People pining for a Google Maps app on their Apple devices will get one eventually, but likely not for another couple months or so.
Google is developing a maps application for iPhone and iPad that it is seeking to finish by the end of the year, according to people involved with the effort who declined to be named because of the nature of their work.
[...] Publicly, Google has been cagey about whether it will provide Google Maps for iOS devices as an app, beyond saying that it wants to provide its maps to users on any device they use. On Tuesday in Tokyo, Eric Schmidt, the executive chairman of Google, said the company had made no move to submit a Google Maps app for the iPhone.
But Google does intend to build a Google Maps app for iOS, according to people who have been involved in an effort to create the app.
Given the lack of certainty over Google's intentions, it's certainly interesting to see such a confirmation stem from the New York Times.
At the same time, however, this continued puppetry and journalistic repetition has shifted from a harmless nuisance into a bothersome and pointless spectacle. Beyond the true issue at hand, whether Apple's mapping solution is good enough or not, the sheer volume of impotent, unentertaining, and link-bait riddled coverage has become hard to bear.
Perhaps Apple Maps is somewhat lacking at this time, particularly with regard to the highly-touted Flyover functionality. But, in my experience, stripping away such cosmetic niceties and using Apple Maps purely for topographical information, Apple Maps is not the stunted entity it has been made out to be.
Outside of the Apple versus Google circus, I prefer to focus on the fact that Apple is attempting to innovate in an area of the industry that has been more-or-less monopolized by Google. Although Apple's solution may not quite match up to Google's at this point, I take great solace in the mere fact that it is, in fact, seeking to build a superior product.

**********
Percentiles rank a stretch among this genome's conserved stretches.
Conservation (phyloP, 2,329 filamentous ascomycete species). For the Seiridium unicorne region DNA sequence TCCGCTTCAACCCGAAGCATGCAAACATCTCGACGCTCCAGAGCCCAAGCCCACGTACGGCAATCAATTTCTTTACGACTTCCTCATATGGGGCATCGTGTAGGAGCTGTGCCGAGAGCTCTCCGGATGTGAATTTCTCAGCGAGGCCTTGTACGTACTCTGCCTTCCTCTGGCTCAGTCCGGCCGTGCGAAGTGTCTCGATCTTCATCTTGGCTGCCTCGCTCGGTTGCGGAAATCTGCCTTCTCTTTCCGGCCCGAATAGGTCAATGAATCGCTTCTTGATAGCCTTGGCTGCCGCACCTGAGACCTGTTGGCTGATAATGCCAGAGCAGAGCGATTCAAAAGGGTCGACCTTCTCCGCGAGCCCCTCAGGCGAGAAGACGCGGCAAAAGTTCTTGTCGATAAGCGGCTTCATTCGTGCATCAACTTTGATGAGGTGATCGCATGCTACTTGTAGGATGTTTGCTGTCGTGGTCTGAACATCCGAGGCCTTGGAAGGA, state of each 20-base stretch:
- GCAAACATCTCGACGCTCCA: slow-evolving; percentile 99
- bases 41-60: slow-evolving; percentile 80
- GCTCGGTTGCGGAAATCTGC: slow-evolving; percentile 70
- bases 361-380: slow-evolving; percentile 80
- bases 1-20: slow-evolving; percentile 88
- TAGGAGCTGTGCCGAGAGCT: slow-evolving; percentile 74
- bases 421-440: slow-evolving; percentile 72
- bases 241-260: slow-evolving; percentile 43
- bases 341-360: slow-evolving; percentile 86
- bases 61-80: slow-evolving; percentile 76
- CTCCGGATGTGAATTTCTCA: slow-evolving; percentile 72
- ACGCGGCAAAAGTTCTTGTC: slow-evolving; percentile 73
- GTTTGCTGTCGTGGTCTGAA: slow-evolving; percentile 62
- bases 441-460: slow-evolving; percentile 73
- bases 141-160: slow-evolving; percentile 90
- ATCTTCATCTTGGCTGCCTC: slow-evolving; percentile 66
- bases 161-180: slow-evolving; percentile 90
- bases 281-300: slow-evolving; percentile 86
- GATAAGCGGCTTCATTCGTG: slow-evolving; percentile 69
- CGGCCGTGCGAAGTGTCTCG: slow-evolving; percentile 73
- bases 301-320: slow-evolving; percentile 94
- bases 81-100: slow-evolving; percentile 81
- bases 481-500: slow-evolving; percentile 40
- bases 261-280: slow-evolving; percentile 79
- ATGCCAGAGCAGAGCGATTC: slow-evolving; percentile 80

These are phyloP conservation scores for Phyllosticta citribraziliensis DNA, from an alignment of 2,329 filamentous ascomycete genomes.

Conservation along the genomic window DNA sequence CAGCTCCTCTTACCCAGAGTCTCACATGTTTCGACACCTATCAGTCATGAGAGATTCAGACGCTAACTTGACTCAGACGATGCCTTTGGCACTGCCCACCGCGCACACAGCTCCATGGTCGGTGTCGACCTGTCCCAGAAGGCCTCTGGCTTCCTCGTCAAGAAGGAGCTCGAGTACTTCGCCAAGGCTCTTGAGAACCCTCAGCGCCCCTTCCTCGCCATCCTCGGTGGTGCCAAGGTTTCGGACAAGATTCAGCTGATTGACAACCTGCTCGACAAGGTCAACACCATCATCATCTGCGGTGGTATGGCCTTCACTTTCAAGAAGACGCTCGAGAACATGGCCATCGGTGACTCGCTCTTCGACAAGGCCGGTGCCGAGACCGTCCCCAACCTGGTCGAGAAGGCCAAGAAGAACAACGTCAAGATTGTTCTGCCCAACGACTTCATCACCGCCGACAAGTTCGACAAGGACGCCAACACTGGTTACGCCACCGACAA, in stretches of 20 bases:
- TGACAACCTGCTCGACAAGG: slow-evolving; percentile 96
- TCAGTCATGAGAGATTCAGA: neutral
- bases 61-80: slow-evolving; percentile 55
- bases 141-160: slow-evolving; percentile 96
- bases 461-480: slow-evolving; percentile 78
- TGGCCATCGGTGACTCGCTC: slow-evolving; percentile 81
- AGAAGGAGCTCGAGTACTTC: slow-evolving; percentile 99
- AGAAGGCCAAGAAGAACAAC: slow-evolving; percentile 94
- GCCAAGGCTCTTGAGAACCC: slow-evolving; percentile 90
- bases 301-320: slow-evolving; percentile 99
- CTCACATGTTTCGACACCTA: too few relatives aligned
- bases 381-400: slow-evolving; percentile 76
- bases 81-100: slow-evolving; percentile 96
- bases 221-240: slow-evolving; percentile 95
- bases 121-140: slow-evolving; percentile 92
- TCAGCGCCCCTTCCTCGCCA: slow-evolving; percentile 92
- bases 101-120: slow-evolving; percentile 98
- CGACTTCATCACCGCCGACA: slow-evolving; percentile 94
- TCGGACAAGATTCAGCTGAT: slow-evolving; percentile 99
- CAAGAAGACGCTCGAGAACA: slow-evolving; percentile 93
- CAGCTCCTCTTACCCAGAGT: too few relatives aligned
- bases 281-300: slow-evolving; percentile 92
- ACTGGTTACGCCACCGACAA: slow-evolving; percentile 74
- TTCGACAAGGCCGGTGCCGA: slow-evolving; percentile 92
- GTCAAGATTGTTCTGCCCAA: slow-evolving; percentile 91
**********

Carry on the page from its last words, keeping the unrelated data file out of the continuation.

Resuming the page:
The vast majority of armchair commentators seem to have altogether forgotten that Google's Maps for iOS was often extraordinarily sub-par. Lacking any significant infrastructural updates like turn-by-turn directions for the entirety of their five year residency in iOS, Google's solution was utterly and irrefutably stagnant. Having dealt with Google Maps on Android a very great deal, it's clear that the company had plenty more to offer the iOS user. For whatever reason, such benefits were never shared with Apple's devices.
If I were an Apple executive and I watched as a company I had an agreement with provided a superior product elsewhere, but a lackluster product solely to me, I'd certainly begin to make alternate plans as well.
Political reasons aside, however, the matter simply boils down to the fact that Apple has sought to create an experience befitting of its discerning consumer base. Google had failed to offer meaningful improvements to the end-user and, in turn, Apple undertook the extraordinary task of building a complete topographical, three-dimensionally rendered, and vector-driven mapping solution for its users.
Many have been quick to identify such a maneuver as the outcome of Apple's tireless desire to exert granular control over the entirety of the iOS experience. Perhaps that's an accurate observation, but given the fact that such an extensive exertion of control has characterized the iOS experience for the entirety of its lifetime, I tend to reside on the side of optimism.
The exertion of control is the differentiating factor between Apple and its competitors, and it may well be the primary reason for the affability and enjoyment rendered by the software experience it provides. Although Jelly Bean offers a (mostly) smooth, robust, and utterly capable experience, the lack of control over the platform has led to consumer confusion, stuttering animations, and a laughable lack of up-to-date hardware devices across the Android ecosystem. For Apple, control allows for the creation and sustenance of a beautiful consumer-facing experience — something which you can hardly fault it for.
Simply put, Apple specializes in the creation of experientially better products than its competitors. Although Apple Maps may not quite be complete and finished, it is, however, free, attractive, ambitious, and purpose-built for the well-designed Apple hardware we're all so passionate about.
So, rather than descend into a nattering echo-chamber of self-serving negativity, perhaps we might look at the bigger picture. Competition is an irrefutably good thing for the marketplace, and Apple's desire to produce something measurably better is undeserving of our petty belittlement.
I, for one, am excited for Apple to create an experientially superior product to that of its competitors — a process which is systemic to the very identity of the Cupertino giant. The product isn't quite there yet, but, looking back, what Apple product has ever been perfect in its first iteration?